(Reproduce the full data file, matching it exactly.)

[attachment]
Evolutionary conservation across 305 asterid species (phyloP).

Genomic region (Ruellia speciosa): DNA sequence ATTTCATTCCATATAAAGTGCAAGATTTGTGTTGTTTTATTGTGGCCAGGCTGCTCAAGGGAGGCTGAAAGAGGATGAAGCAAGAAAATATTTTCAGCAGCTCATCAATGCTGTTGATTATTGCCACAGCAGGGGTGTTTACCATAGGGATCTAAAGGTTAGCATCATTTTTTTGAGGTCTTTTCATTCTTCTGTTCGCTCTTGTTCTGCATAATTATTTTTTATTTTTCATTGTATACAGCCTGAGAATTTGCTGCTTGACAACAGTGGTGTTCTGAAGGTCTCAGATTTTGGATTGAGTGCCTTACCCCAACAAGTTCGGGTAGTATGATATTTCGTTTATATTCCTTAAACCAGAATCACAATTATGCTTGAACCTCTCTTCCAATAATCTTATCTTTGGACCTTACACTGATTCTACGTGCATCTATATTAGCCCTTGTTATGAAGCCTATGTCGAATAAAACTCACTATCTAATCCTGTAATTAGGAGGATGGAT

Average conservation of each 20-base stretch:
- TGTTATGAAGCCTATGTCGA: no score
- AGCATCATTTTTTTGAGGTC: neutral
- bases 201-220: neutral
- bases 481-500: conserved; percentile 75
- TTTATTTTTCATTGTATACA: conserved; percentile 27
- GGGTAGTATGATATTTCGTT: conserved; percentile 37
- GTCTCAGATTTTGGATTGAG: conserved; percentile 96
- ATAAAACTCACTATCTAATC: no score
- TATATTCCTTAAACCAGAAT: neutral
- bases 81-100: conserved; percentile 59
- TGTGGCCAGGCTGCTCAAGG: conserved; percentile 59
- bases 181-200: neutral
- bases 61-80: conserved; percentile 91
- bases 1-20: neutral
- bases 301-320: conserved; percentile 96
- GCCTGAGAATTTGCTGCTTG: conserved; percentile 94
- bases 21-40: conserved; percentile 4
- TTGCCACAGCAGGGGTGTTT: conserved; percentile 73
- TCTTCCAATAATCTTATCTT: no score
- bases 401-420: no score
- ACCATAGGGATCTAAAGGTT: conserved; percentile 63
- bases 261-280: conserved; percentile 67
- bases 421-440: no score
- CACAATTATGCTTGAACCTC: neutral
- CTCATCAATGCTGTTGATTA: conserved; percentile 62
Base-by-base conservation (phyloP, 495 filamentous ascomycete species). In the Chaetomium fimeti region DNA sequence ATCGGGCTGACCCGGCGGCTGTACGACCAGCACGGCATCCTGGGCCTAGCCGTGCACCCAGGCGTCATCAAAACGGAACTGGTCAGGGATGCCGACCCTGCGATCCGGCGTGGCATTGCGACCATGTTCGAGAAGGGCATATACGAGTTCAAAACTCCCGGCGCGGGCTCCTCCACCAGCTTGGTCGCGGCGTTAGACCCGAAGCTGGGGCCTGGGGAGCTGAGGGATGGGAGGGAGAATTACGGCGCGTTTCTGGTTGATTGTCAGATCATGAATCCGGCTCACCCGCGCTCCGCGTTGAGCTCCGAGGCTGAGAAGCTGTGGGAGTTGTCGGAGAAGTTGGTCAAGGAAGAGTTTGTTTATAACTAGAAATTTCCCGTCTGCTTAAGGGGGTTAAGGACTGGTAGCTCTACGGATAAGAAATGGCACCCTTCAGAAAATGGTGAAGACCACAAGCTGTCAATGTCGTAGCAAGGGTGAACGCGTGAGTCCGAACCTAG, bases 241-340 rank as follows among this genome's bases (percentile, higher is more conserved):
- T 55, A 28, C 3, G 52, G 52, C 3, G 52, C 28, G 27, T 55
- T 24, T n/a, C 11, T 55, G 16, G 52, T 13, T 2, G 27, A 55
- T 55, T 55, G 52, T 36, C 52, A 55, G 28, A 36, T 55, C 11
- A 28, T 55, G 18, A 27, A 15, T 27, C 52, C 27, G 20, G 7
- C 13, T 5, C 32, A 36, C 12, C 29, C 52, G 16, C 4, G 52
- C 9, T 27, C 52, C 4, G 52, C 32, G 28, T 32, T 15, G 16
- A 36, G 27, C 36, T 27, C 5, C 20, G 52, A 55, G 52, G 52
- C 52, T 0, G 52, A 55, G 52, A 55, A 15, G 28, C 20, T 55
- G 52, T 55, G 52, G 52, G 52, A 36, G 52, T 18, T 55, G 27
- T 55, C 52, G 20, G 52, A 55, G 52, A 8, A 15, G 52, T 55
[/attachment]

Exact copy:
Evolutionary conservation across 305 asterid species (phyloP).

Genomic region (Ruellia speciosa): DNA sequence ATTTCATTCCATATAAAGTGCAAGATTTGTGTTGTTTTATTGTGGCCAGGCTGCTCAAGGGAGGCTGAAAGAGGATGAAGCAAGAAAATATTTTCAGCAGCTCATCAATGCTGTTGATTATTGCCACAGCAGGGGTGTTTACCATAGGGATCTAAAGGTTAGCATCATTTTTTTGAGGTCTTTTCATTCTTCTGTTCGCTCTTGTTCTGCATAATTATTTTTTATTTTTCATTGTATACAGCCTGAGAATTTGCTGCTTGACAACAGTGGTGTTCTGAAGGTCTCAGATTTTGGATTGAGTGCCTTACCCCAACAAGTTCGGGTAGTATGATATTTCGTTTATATTCCTTAAACCAGAATCACAATTATGCTTGAACCTCTCTTCCAATAATCTTATCTTTGGACCTTACACTGATTCTACGTGCATCTATATTAGCCCTTGTTATGAAGCCTATGTCGAATAAAACTCACTATCTAATCCTGTAATTAGGAGGATGGAT

Average conservation of each 20-base stretch:
- TGTTATGAAGCCTATGTCGA: no score
- AGCATCATTTTTTTGAGGTC: neutral
- bases 201-220: neutral
- bases 481-500: conserved; percentile 75
- TTTATTTTTCATTGTATACA: conserved; percentile 27
- GGGTAGTATGATATTTCGTT: conserved; percentile 37
- GTCTCAGATTTTGGATTGAG: conserved; percentile 96
- ATAAAACTCACTATCTAATC: no score
- TATATTCCTTAAACCAGAAT: neutral
- bases 81-100: conserved; percentile 59
- TGTGGCCAGGCTGCTCAAGG: conserved; percentile 59
- bases 181-200: neutral
- bases 61-80: conserved; percentile 91
- bases 1-20: neutral
- bases 301-320: conserved; percentile 96
- GCCTGAGAATTTGCTGCTTG: conserved; percentile 94
- bases 21-40: conserved; percentile 4
- TTGCCACAGCAGGGGTGTTT: conserved; percentile 73
- TCTTCCAATAATCTTATCTT: no score
- bases 401-420: no score
- ACCATAGGGATCTAAAGGTT: conserved; percentile 63
- bases 261-280: conserved; percentile 67
- bases 421-440: no score
- CACAATTATGCTTGAACCTC: neutral
- CTCATCAATGCTGTTGATTA: conserved; percentile 62
Base-by-base conservation (phyloP, 495 filamentous ascomycete species). In the Chaetomium fimeti region DNA sequence ATCGGGCTGACCCGGCGGCTGTACGACCAGCACGGCATCCTGGGCCTAGCCGTGCACCCAGGCGTCATCAAAACGGAACTGGTCAGGGATGCCGACCCTGCGATCCGGCGTGGCATTGCGACCATGTTCGAGAAGGGCATATACGAGTTCAAAACTCCCGGCGCGGGCTCCTCCACCAGCTTGGTCGCGGCGTTAGACCCGAAGCTGGGGCCTGGGGAGCTGAGGGATGGGAGGGAGAATTACGGCGCGTTTCTGGTTGATTGTCAGATCATGAATCCGGCTCACCCGCGCTCCGCGTTGAGCTCCGAGGCTGAGAAGCTGTGGGAGTTGTCGGAGAAGTTGGTCAAGGAAGAGTTTGTTTATAACTAGAAATTTCCCGTCTGCTTAAGGGGGTTAAGGACTGGTAGCTCTACGGATAAGAAATGGCACCCTTCAGAAAATGGTGAAGACCACAAGCTGTCAATGTCGTAGCAAGGGTGAACGCGTGAGTCCGAACCTAG, bases 241-340 rank as follows among this genome's bases (percentile, higher is more conserved):
- T 55, A 28, C 3, G 52, G 52, C 3, G 52, C 28, G 27, T 55
- T 24, T n/a, C 11, T 55, G 16, G 52, T 13, T 2, G 27, A 55
- T 55, T 55, G 52, T 36, C 52, A 55, G 28, A 36, T 55, C 11
- A 28, T 55, G 18, A 27, A 15, T 27, C 52, C 27, G 20, G 7
- C 13, T 5, C 32, A 36, C 12, C 29, C 52, G 16, C 4, G 52
- C 9, T 27, C 52, C 4, G 52, C 32, G 28, T 32, T 15, G 16
- A 36, G 27, C 36, T 27, C 5, C 20, G 52, A 55, G 52, G 52
- C 52, T 0, G 52, A 55, G 52, A 55, A 15, G 28, C 20, T 55
- G 52, T 55, G 52, G 52, G 52, A 36, G 52, T 18, T 55, G 27
- T 55, C 52, G 20, G 52, A 55, G 52, A 8, A 15, G 52, T 55